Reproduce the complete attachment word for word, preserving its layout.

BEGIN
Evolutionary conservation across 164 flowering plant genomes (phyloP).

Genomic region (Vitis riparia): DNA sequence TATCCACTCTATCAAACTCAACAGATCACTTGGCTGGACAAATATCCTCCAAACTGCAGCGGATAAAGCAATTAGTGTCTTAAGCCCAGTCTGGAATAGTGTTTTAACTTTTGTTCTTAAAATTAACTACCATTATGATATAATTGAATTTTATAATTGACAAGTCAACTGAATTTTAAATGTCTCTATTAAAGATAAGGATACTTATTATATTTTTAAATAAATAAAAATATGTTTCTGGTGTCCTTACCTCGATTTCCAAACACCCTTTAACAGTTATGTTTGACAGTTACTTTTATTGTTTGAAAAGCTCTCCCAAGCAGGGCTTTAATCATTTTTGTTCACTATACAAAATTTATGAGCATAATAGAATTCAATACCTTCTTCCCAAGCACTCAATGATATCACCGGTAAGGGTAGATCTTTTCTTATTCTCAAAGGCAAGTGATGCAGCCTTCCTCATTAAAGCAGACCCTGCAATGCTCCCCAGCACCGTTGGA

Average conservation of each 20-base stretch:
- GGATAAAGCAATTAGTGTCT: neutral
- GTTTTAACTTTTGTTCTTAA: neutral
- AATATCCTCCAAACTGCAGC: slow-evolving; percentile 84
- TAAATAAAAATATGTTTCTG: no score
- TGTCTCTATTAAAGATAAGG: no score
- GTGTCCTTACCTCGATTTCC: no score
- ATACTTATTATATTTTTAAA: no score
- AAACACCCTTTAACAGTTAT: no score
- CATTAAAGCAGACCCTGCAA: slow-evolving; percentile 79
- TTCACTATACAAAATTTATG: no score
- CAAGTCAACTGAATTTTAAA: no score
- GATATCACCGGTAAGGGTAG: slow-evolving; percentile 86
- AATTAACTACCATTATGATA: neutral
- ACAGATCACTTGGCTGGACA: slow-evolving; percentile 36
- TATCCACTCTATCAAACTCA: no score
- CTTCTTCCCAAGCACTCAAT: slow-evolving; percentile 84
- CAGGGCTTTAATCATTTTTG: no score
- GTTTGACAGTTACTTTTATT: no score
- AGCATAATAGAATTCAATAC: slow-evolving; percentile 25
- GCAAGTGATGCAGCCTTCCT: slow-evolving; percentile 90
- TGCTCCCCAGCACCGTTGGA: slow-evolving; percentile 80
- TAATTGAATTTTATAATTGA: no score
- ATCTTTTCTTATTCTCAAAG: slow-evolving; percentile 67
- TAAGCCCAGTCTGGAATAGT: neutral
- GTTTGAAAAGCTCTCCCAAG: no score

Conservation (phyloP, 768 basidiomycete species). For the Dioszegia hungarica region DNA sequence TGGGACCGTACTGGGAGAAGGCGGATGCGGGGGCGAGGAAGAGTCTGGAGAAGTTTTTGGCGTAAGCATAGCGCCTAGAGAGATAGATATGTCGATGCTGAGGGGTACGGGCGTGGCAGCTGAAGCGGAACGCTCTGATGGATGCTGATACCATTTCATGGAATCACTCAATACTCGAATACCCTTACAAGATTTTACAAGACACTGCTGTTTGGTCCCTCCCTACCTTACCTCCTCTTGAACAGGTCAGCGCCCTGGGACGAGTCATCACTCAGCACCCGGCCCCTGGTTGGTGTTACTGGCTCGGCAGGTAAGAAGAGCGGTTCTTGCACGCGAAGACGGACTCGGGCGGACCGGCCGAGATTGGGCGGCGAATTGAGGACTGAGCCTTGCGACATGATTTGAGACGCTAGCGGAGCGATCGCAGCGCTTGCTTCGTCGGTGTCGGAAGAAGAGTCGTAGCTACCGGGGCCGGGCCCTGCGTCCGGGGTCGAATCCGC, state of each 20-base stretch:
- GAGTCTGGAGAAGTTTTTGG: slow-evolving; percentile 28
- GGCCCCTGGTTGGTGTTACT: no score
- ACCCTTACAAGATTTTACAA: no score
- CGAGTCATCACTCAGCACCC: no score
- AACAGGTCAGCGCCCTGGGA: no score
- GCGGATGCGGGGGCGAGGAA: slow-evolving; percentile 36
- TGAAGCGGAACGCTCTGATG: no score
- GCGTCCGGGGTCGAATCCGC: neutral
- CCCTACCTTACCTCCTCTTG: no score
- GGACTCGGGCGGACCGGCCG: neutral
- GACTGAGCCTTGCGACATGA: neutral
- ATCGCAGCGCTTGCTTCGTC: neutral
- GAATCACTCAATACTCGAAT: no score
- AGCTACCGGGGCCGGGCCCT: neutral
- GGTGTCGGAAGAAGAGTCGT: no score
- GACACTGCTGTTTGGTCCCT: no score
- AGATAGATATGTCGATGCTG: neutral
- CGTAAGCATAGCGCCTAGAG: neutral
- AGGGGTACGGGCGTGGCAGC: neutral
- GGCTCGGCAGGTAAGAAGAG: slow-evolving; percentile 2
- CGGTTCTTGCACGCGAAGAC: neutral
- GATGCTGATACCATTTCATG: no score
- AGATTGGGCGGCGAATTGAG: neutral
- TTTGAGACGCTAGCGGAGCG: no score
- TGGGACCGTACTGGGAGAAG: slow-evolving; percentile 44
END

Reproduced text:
Evolutionary conservation across 164 flowering plant genomes (phyloP).

Genomic region (Vitis riparia): DNA sequence TATCCACTCTATCAAACTCAACAGATCACTTGGCTGGACAAATATCCTCCAAACTGCAGCGGATAAAGCAATTAGTGTCTTAAGCCCAGTCTGGAATAGTGTTTTAACTTTTGTTCTTAAAATTAACTACCATTATGATATAATTGAATTTTATAATTGACAAGTCAACTGAATTTTAAATGTCTCTATTAAAGATAAGGATACTTATTATATTTTTAAATAAATAAAAATATGTTTCTGGTGTCCTTACCTCGATTTCCAAACACCCTTTAACAGTTATGTTTGACAGTTACTTTTATTGTTTGAAAAGCTCTCCCAAGCAGGGCTTTAATCATTTTTGTTCACTATACAAAATTTATGAGCATAATAGAATTCAATACCTTCTTCCCAAGCACTCAATGATATCACCGGTAAGGGTAGATCTTTTCTTATTCTCAAAGGCAAGTGATGCAGCCTTCCTCATTAAAGCAGACCCTGCAATGCTCCCCAGCACCGTTGGA

Average conservation of each 20-base stretch:
- GGATAAAGCAATTAGTGTCT: neutral
- GTTTTAACTTTTGTTCTTAA: neutral
- AATATCCTCCAAACTGCAGC: slow-evolving; percentile 84
- TAAATAAAAATATGTTTCTG: no score
- TGTCTCTATTAAAGATAAGG: no score
- GTGTCCTTACCTCGATTTCC: no score
- ATACTTATTATATTTTTAAA: no score
- AAACACCCTTTAACAGTTAT: no score
- CATTAAAGCAGACCCTGCAA: slow-evolving; percentile 79
- TTCACTATACAAAATTTATG: no score
- CAAGTCAACTGAATTTTAAA: no score
- GATATCACCGGTAAGGGTAG: slow-evolving; percentile 86
- AATTAACTACCATTATGATA: neutral
- ACAGATCACTTGGCTGGACA: slow-evolving; percentile 36
- TATCCACTCTATCAAACTCA: no score
- CTTCTTCCCAAGCACTCAAT: slow-evolving; percentile 84
- CAGGGCTTTAATCATTTTTG: no score
- GTTTGACAGTTACTTTTATT: no score
- AGCATAATAGAATTCAATAC: slow-evolving; percentile 25
- GCAAGTGATGCAGCCTTCCT: slow-evolving; percentile 90
- TGCTCCCCAGCACCGTTGGA: slow-evolving; percentile 80
- TAATTGAATTTTATAATTGA: no score
- ATCTTTTCTTATTCTCAAAG: slow-evolving; percentile 67
- TAAGCCCAGTCTGGAATAGT: neutral
- GTTTGAAAAGCTCTCCCAAG: no score

Conservation (phyloP, 768 basidiomycete species). For the Dioszegia hungarica region DNA sequence TGGGACCGTACTGGGAGAAGGCGGATGCGGGGGCGAGGAAGAGTCTGGAGAAGTTTTTGGCGTAAGCATAGCGCCTAGAGAGATAGATATGTCGATGCTGAGGGGTACGGGCGTGGCAGCTGAAGCGGAACGCTCTGATGGATGCTGATACCATTTCATGGAATCACTCAATACTCGAATACCCTTACAAGATTTTACAAGACACTGCTGTTTGGTCCCTCCCTACCTTACCTCCTCTTGAACAGGTCAGCGCCCTGGGACGAGTCATCACTCAGCACCCGGCCCCTGGTTGGTGTTACTGGCTCGGCAGGTAAGAAGAGCGGTTCTTGCACGCGAAGACGGACTCGGGCGGACCGGCCGAGATTGGGCGGCGAATTGAGGACTGAGCCTTGCGACATGATTTGAGACGCTAGCGGAGCGATCGCAGCGCTTGCTTCGTCGGTGTCGGAAGAAGAGTCGTAGCTACCGGGGCCGGGCCCTGCGTCCGGGGTCGAATCCGC, state of each 20-base stretch:
- GAGTCTGGAGAAGTTTTTGG: slow-evolving; percentile 28
- GGCCCCTGGTTGGTGTTACT: no score
- ACCCTTACAAGATTTTACAA: no score
- CGAGTCATCACTCAGCACCC: no score
- AACAGGTCAGCGCCCTGGGA: no score
- GCGGATGCGGGGGCGAGGAA: slow-evolving; percentile 36
- TGAAGCGGAACGCTCTGATG: no score
- GCGTCCGGGGTCGAATCCGC: neutral
- CCCTACCTTACCTCCTCTTG: no score
- GGACTCGGGCGGACCGGCCG: neutral
- GACTGAGCCTTGCGACATGA: neutral
- ATCGCAGCGCTTGCTTCGTC: neutral
- GAATCACTCAATACTCGAAT: no score
- AGCTACCGGGGCCGGGCCCT: neutral
- GGTGTCGGAAGAAGAGTCGT: no score
- GACACTGCTGTTTGGTCCCT: no score
- AGATAGATATGTCGATGCTG: neutral
- CGTAAGCATAGCGCCTAGAG: neutral
- AGGGGTACGGGCGTGGCAGC: neutral
- GGCTCGGCAGGTAAGAAGAG: slow-evolving; percentile 2
- CGGTTCTTGCACGCGAAGAC: neutral
- GATGCTGATACCATTTCATG: no score
- AGATTGGGCGGCGAATTGAG: neutral
- TTTGAGACGCTAGCGGAGCG: no score
- TGGGACCGTACTGGGAGAAG: slow-evolving; percentile 44